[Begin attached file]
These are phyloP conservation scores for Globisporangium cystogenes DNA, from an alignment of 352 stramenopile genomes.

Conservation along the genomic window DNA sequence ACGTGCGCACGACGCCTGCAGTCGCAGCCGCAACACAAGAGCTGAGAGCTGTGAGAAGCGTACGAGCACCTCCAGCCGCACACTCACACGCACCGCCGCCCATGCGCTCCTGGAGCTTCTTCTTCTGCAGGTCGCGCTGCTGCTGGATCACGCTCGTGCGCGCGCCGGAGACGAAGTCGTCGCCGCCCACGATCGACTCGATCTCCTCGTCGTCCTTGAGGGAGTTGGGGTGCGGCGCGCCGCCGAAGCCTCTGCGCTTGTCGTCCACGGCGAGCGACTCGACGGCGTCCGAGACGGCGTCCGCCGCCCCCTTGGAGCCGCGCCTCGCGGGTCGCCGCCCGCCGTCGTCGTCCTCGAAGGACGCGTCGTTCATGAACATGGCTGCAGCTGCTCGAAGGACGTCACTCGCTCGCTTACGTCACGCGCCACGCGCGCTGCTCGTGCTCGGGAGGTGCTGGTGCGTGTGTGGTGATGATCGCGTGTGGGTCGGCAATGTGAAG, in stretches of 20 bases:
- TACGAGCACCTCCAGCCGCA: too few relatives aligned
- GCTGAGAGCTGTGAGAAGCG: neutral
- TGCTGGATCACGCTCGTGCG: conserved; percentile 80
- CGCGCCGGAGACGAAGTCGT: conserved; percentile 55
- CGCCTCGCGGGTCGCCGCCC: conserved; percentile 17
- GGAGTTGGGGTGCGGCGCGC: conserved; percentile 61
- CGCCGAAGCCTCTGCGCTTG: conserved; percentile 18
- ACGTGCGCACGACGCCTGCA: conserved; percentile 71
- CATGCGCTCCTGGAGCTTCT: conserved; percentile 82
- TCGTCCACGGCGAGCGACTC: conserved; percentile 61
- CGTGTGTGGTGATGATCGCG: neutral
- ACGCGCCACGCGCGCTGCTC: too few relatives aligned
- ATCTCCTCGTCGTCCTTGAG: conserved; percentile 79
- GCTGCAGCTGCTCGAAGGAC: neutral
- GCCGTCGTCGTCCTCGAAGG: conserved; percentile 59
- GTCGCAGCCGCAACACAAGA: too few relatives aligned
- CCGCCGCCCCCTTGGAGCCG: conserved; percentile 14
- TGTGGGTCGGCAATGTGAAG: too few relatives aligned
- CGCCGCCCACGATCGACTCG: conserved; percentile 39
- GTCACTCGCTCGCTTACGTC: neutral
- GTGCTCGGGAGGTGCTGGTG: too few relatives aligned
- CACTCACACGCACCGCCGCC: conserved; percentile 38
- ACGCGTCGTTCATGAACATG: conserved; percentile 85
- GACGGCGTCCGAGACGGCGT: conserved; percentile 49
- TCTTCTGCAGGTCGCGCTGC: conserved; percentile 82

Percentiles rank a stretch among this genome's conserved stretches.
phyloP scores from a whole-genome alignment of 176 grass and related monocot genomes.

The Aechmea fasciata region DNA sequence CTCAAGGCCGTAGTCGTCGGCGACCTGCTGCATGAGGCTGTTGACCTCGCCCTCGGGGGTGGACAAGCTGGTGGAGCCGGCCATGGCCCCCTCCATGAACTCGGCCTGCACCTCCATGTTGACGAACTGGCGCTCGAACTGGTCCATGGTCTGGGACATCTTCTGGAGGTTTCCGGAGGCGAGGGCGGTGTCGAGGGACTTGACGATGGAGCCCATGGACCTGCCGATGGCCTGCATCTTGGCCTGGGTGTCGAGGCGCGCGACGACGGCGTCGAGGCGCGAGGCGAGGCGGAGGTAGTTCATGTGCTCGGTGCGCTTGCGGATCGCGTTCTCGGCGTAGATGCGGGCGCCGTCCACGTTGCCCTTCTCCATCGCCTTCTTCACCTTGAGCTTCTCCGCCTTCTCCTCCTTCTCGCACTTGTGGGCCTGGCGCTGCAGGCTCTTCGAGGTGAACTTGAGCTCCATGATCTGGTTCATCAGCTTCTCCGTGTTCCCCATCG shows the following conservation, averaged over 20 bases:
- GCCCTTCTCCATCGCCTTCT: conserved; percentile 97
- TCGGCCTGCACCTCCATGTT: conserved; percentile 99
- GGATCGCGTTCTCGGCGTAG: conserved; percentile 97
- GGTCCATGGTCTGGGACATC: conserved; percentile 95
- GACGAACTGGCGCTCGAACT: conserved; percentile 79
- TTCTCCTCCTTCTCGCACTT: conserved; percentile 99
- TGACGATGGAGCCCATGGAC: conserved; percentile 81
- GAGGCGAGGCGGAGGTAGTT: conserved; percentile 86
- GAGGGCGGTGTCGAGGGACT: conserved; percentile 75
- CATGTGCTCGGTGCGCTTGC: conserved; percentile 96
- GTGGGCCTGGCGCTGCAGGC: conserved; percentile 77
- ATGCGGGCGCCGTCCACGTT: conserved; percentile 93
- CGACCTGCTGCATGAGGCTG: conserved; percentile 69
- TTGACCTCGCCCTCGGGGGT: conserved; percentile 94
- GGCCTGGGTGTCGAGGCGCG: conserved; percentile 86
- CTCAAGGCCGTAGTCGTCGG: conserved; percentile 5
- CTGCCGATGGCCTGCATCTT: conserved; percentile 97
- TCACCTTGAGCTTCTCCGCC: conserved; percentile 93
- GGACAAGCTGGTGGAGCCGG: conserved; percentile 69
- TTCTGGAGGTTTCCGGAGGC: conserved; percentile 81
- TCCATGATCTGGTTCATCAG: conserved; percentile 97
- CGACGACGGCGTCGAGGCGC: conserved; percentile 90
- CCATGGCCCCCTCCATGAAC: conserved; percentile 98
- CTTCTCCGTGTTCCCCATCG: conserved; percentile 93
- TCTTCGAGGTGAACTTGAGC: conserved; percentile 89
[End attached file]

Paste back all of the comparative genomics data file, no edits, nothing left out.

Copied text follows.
These are phyloP conservation scores for Globisporangium cystogenes DNA, from an alignment of 352 stramenopile genomes.

Conservation along the genomic window DNA sequence ACGTGCGCACGACGCCTGCAGTCGCAGCCGCAACACAAGAGCTGAGAGCTGTGAGAAGCGTACGAGCACCTCCAGCCGCACACTCACACGCACCGCCGCCCATGCGCTCCTGGAGCTTCTTCTTCTGCAGGTCGCGCTGCTGCTGGATCACGCTCGTGCGCGCGCCGGAGACGAAGTCGTCGCCGCCCACGATCGACTCGATCTCCTCGTCGTCCTTGAGGGAGTTGGGGTGCGGCGCGCCGCCGAAGCCTCTGCGCTTGTCGTCCACGGCGAGCGACTCGACGGCGTCCGAGACGGCGTCCGCCGCCCCCTTGGAGCCGCGCCTCGCGGGTCGCCGCCCGCCGTCGTCGTCCTCGAAGGACGCGTCGTTCATGAACATGGCTGCAGCTGCTCGAAGGACGTCACTCGCTCGCTTACGTCACGCGCCACGCGCGCTGCTCGTGCTCGGGAGGTGCTGGTGCGTGTGTGGTGATGATCGCGTGTGGGTCGGCAATGTGAAG, in stretches of 20 bases:
- TACGAGCACCTCCAGCCGCA: too few relatives aligned
- GCTGAGAGCTGTGAGAAGCG: neutral
- TGCTGGATCACGCTCGTGCG: conserved; percentile 80
- CGCGCCGGAGACGAAGTCGT: conserved; percentile 55
- CGCCTCGCGGGTCGCCGCCC: conserved; percentile 17
- GGAGTTGGGGTGCGGCGCGC: conserved; percentile 61
- CGCCGAAGCCTCTGCGCTTG: conserved; percentile 18
- ACGTGCGCACGACGCCTGCA: conserved; percentile 71
- CATGCGCTCCTGGAGCTTCT: conserved; percentile 82
- TCGTCCACGGCGAGCGACTC: conserved; percentile 61
- CGTGTGTGGTGATGATCGCG: neutral
- ACGCGCCACGCGCGCTGCTC: too few relatives aligned
- ATCTCCTCGTCGTCCTTGAG: conserved; percentile 79
- GCTGCAGCTGCTCGAAGGAC: neutral
- GCCGTCGTCGTCCTCGAAGG: conserved; percentile 59
- GTCGCAGCCGCAACACAAGA: too few relatives aligned
- CCGCCGCCCCCTTGGAGCCG: conserved; percentile 14
- TGTGGGTCGGCAATGTGAAG: too few relatives aligned
- CGCCGCCCACGATCGACTCG: conserved; percentile 39
- GTCACTCGCTCGCTTACGTC: neutral
- GTGCTCGGGAGGTGCTGGTG: too few relatives aligned
- CACTCACACGCACCGCCGCC: conserved; percentile 38
- ACGCGTCGTTCATGAACATG: conserved; percentile 85
- GACGGCGTCCGAGACGGCGT: conserved; percentile 49
- TCTTCTGCAGGTCGCGCTGC: conserved; percentile 82

Percentiles rank a stretch among this genome's conserved stretches.
phyloP scores from a whole-genome alignment of 176 grass and related monocot genomes.

The Aechmea fasciata region DNA sequence CTCAAGGCCGTAGTCGTCGGCGACCTGCTGCATGAGGCTGTTGACCTCGCCCTCGGGGGTGGACAAGCTGGTGGAGCCGGCCATGGCCCCCTCCATGAACTCGGCCTGCACCTCCATGTTGACGAACTGGCGCTCGAACTGGTCCATGGTCTGGGACATCTTCTGGAGGTTTCCGGAGGCGAGGGCGGTGTCGAGGGACTTGACGATGGAGCCCATGGACCTGCCGATGGCCTGCATCTTGGCCTGGGTGTCGAGGCGCGCGACGACGGCGTCGAGGCGCGAGGCGAGGCGGAGGTAGTTCATGTGCTCGGTGCGCTTGCGGATCGCGTTCTCGGCGTAGATGCGGGCGCCGTCCACGTTGCCCTTCTCCATCGCCTTCTTCACCTTGAGCTTCTCCGCCTTCTCCTCCTTCTCGCACTTGTGGGCCTGGCGCTGCAGGCTCTTCGAGGTGAACTTGAGCTCCATGATCTGGTTCATCAGCTTCTCCGTGTTCCCCATCG shows the following conservation, averaged over 20 bases:
- GCCCTTCTCCATCGCCTTCT: conserved; percentile 97
- TCGGCCTGCACCTCCATGTT: conserved; percentile 99
- GGATCGCGTTCTCGGCGTAG: conserved; percentile 97
- GGTCCATGGTCTGGGACATC: conserved; percentile 95
- GACGAACTGGCGCTCGAACT: conserved; percentile 79
- TTCTCCTCCTTCTCGCACTT: conserved; percentile 99
- TGACGATGGAGCCCATGGAC: conserved; percentile 81
- GAGGCGAGGCGGAGGTAGTT: conserved; percentile 86
- GAGGGCGGTGTCGAGGGACT: conserved; percentile 75
- CATGTGCTCGGTGCGCTTGC: conserved; percentile 96
- GTGGGCCTGGCGCTGCAGGC: conserved; percentile 77
- ATGCGGGCGCCGTCCACGTT: conserved; percentile 93
- CGACCTGCTGCATGAGGCTG: conserved; percentile 69
- TTGACCTCGCCCTCGGGGGT: conserved; percentile 94
- GGCCTGGGTGTCGAGGCGCG: conserved; percentile 86
- CTCAAGGCCGTAGTCGTCGG: conserved; percentile 5
- CTGCCGATGGCCTGCATCTT: conserved; percentile 97
- TCACCTTGAGCTTCTCCGCC: conserved; percentile 93
- GGACAAGCTGGTGGAGCCGG: conserved; percentile 69
- TTCTGGAGGTTTCCGGAGGC: conserved; percentile 81
- TCCATGATCTGGTTCATCAG: conserved; percentile 97
- CGACGACGGCGTCGAGGCGC: conserved; percentile 90
- CCATGGCCCCCTCCATGAAC: conserved; percentile 98
- CTTCTCCGTGTTCCCCATCG: conserved; percentile 93
- TCTTCGAGGTGAACTTGAGC: conserved; percentile 89